This paper presents the results of a human in the loop simulation that evaluated the display of runway safety relevant traffic and runway indications and alerts on a cockpit display of traffic information (CDTI). The simulation investigated differences between directive versus nondirective alert types and between an airport map with and without taxiway information. 24 pilots evaluated the CDTI in 18 airport surface scenarios that contained conflict opportunities. Findings indicate that with directive alerts, pilots avoided all conflict opportunities, while with nondirective alerts 90 % of conflicts were avoided. Response to directive alerts was generally faster than to non-directive alerts. Limitations for non-directive alerts became apparent in scenarios where pilots had to respond under time pressure. While pilots preferred taxiway information to be displayed on the CDTI, no performance differences were found compared to CDTI’s with taxiway information. The paper concludes with implications for the development of avionics standards.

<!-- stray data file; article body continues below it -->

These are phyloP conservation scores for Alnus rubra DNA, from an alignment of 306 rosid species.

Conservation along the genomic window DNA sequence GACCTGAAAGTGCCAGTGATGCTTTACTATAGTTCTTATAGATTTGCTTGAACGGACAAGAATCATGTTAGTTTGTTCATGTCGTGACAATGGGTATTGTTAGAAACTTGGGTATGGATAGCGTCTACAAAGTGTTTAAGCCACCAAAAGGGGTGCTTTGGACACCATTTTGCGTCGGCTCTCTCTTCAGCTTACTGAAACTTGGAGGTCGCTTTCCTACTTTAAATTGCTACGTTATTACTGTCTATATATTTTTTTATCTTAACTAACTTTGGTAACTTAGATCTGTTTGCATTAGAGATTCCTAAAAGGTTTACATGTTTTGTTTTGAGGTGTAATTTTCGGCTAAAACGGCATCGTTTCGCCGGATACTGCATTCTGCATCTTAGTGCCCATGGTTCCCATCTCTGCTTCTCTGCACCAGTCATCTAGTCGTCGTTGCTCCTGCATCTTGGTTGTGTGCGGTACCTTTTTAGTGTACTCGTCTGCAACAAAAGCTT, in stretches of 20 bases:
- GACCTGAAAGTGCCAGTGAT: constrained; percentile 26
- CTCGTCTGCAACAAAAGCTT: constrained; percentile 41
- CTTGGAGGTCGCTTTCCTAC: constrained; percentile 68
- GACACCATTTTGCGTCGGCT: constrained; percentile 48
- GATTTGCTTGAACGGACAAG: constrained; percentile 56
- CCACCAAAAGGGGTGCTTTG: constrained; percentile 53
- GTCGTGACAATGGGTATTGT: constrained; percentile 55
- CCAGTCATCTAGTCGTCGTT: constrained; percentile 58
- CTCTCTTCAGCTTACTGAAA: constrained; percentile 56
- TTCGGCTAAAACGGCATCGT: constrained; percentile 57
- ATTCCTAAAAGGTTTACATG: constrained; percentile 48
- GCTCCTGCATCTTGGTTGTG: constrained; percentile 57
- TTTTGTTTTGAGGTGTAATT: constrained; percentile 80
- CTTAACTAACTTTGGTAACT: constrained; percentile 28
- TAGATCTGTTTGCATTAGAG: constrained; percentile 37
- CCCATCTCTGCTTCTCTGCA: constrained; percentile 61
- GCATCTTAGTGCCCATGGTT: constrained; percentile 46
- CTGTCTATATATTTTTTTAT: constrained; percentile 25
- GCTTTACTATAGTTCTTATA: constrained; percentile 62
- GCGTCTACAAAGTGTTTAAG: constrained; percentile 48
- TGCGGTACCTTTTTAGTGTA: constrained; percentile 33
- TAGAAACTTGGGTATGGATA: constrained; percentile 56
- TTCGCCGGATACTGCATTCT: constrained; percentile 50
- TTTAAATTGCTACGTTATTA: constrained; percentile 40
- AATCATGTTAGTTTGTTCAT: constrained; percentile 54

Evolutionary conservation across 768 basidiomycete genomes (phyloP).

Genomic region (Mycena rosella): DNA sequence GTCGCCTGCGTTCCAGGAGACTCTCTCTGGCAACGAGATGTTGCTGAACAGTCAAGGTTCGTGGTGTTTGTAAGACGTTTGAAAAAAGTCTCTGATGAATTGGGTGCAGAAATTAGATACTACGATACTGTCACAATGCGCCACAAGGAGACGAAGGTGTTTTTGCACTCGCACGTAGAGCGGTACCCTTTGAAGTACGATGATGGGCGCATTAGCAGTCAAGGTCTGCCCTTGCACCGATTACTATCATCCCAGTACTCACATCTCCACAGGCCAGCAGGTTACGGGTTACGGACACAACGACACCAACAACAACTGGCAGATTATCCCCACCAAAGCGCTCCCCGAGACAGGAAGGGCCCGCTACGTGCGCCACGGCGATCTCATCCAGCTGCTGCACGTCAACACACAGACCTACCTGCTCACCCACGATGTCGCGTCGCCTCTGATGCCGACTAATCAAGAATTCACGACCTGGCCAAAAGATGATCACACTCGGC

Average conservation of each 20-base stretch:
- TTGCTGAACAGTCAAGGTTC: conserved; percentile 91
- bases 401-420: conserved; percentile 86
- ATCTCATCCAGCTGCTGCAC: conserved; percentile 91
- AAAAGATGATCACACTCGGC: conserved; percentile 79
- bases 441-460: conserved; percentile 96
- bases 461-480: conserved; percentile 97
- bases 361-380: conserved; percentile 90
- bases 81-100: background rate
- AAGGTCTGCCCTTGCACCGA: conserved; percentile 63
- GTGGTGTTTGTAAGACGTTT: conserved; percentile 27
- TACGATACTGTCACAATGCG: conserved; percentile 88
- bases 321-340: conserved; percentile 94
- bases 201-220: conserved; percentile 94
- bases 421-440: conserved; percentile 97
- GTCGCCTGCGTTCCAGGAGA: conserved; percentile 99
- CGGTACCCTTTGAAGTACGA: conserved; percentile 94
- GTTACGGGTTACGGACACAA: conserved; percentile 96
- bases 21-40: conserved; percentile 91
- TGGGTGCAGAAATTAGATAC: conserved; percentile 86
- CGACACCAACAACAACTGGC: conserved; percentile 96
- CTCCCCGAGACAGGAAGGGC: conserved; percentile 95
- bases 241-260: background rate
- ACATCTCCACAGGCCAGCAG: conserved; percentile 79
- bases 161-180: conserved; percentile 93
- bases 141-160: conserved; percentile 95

Moertl, P. M.,
& McGarry, K.
(2011). Display Requirements and Alerting Modalities of a Flight Deck Based Runway Safety Alerting System. 16th International Symposium on Aviation Psychology, 245-250.